Problem 163: Cross-hatched triangles

(see projecteuler.net/problem=163)

Consider an equilateral triangle in which straight lines are drawn from each vertex to the middle of the opposite side,
such as in the size 1 triangle in the sketch below.

triangles

Sixteen triangles of either different shape or size or orientation or location can now be observed in that triangle.
Using size 1 triangles as building blocks, larger triangles can be formed, such as the size 2 triangle in the above sketch.
One-hundred and four triangles of either different shape or size or orientation or location can now be observed in that size 2 triangle.

It can be observed that the size 2 triangle contains 4 size 1 triangle building blocks.
A size 3 triangle would contain 9 size 1 triangle building blocks and a size n triangle would thus contain n^2 size 1 triangle building blocks.

If we denote T(n) as the number of triangles present in a triangle of size n, then

T(1) = 16
T(2) = 104

Find T(36).

My Algorithm

I failed to find an good scheme to enumerate all triangles but realized that the basic triangle of size 1 contains 6 lines;
the size 2 triangle contains 15 lines. These lines fall into six groups: they have a slope of 0, 30, 60, 90, 120 and 150 degrees.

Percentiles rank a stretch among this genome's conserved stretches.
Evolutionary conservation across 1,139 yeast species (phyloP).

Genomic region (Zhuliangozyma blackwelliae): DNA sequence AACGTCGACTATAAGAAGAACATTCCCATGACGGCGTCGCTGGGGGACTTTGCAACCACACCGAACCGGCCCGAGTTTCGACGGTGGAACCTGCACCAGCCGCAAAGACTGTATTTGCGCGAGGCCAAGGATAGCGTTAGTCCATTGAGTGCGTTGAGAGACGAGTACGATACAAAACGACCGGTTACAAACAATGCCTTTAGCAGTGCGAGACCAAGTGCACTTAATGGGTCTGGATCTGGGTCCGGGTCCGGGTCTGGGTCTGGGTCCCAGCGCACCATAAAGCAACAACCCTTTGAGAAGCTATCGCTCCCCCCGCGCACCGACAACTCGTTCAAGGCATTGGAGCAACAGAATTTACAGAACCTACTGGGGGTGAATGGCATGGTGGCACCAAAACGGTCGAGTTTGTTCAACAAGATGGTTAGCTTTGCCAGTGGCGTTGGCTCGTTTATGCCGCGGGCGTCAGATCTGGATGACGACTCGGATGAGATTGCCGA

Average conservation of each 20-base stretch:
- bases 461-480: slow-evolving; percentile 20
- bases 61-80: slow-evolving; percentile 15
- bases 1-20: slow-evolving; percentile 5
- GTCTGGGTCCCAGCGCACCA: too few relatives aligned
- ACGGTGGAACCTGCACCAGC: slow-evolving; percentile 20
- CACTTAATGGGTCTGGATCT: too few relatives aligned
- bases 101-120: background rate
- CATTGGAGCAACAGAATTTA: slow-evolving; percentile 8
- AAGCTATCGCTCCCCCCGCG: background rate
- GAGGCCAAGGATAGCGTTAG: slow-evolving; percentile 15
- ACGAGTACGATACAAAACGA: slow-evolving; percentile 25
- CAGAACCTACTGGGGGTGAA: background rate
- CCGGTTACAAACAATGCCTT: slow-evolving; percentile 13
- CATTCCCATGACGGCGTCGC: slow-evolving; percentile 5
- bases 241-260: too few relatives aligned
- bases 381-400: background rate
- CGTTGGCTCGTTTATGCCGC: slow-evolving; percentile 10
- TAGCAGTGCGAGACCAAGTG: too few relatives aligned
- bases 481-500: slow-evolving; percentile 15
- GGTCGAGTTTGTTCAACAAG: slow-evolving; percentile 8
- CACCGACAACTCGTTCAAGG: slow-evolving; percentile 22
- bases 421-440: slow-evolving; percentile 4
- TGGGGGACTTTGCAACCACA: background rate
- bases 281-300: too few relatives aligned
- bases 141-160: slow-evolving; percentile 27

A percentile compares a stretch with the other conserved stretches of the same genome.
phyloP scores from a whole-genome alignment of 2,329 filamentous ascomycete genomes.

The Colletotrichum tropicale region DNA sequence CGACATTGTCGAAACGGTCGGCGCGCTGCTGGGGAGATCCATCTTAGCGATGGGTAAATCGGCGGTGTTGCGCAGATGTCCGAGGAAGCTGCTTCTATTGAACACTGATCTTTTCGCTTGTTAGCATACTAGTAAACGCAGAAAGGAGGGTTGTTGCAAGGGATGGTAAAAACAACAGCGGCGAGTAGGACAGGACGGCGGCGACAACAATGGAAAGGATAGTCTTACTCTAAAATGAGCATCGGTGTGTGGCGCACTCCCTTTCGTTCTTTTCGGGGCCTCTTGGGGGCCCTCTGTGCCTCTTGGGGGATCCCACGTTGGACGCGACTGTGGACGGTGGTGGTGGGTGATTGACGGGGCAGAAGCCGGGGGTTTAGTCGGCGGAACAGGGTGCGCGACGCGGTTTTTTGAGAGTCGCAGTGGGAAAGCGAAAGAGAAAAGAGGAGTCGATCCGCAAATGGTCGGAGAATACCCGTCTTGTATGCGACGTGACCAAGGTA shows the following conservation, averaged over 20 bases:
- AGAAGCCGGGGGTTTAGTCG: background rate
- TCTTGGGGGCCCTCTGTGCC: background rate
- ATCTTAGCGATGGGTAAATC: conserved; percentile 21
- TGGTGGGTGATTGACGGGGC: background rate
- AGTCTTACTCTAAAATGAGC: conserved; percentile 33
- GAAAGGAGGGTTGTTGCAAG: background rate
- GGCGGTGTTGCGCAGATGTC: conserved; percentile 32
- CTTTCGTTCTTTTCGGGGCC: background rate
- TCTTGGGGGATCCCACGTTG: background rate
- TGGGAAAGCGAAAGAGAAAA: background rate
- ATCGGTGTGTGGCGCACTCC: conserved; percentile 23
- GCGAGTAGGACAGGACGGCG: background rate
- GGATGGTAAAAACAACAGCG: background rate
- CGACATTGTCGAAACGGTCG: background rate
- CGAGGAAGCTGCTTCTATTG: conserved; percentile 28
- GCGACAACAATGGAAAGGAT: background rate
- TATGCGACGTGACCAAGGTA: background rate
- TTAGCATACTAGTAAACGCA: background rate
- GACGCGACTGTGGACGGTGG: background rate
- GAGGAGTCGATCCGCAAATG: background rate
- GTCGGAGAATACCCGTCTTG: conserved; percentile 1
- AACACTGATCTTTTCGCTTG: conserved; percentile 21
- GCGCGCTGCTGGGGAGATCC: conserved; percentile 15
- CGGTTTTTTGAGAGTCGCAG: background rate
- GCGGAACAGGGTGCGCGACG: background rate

I drew a few pictures and found that a size n triangle has 9n-3 lines. A size 36 triangle has 321 lines.

A brute-force search through all possible combinations of three lines checks:
- all three lines must not be parallel to each other
- they must not intersect at the same point
- all intersection points must be inside (or on the edge) of the outer-most triangle (the "hull")

Lines are created by converting two points (see struct Point) on the line into the line equation ax + by = c, where
a = y_1 - y_2, b = x_2 - x_1 and c = x_2 y_1 - x_1 y_2 (see class Line).
The intersection point of two lines is:
det = a_1 b_2 - a_2 b_1 → if zero, then both lines are parallel
x = (c_1 b_2 - c_2 b_1) / det
y = (a_1 c_2 - a_2 c_1) / det

The sign of the determinant of a line and a point tells me which side of the line the point is located.
When the three lines of a triangle are created in anti-clockwise order (AB, BC, CA - note: not AC !),
then the determinant must not be negative (see insideHull).

There are {{321}choose{3}} = 5461280 potential triangles.
I can prune a few by observing that if two lines are parallel I can skip building a full triangle.
Moreover, if two lines intersect outside the hull, then I can skip checking the full triangle, too.
Pruning reduces the total number of full triangle to 1631449 (program becomes three times faster).

Alternative Approaches

I found a pretty long and weird closed formula that finds the correct answer instantly.
I can't follow the proof, though, because I'm just a software engineer and not a mathematician.

Note

All calculations have to consider a certain error margin (see Epsilon) because double can't exactly represently sqrt{3} (see Height).

My code

… was written in C++11 and can be compiled with G++, Clang++, Visual C++. You can download it, too.

#include <iostream>
#include <vector>
#include <cmath>
 
// allowed error, I could probably add a few zeros ...
const double Epsilon = 0.0000001;
 
// a simple 2D point
struct Point
{
// create new point
Point(double x_, double y_)
: x(x_), y(y_)
{}
 
// return true if two points are identical or very close (allow for error Epsilon)
bool operator==(const Point& other) const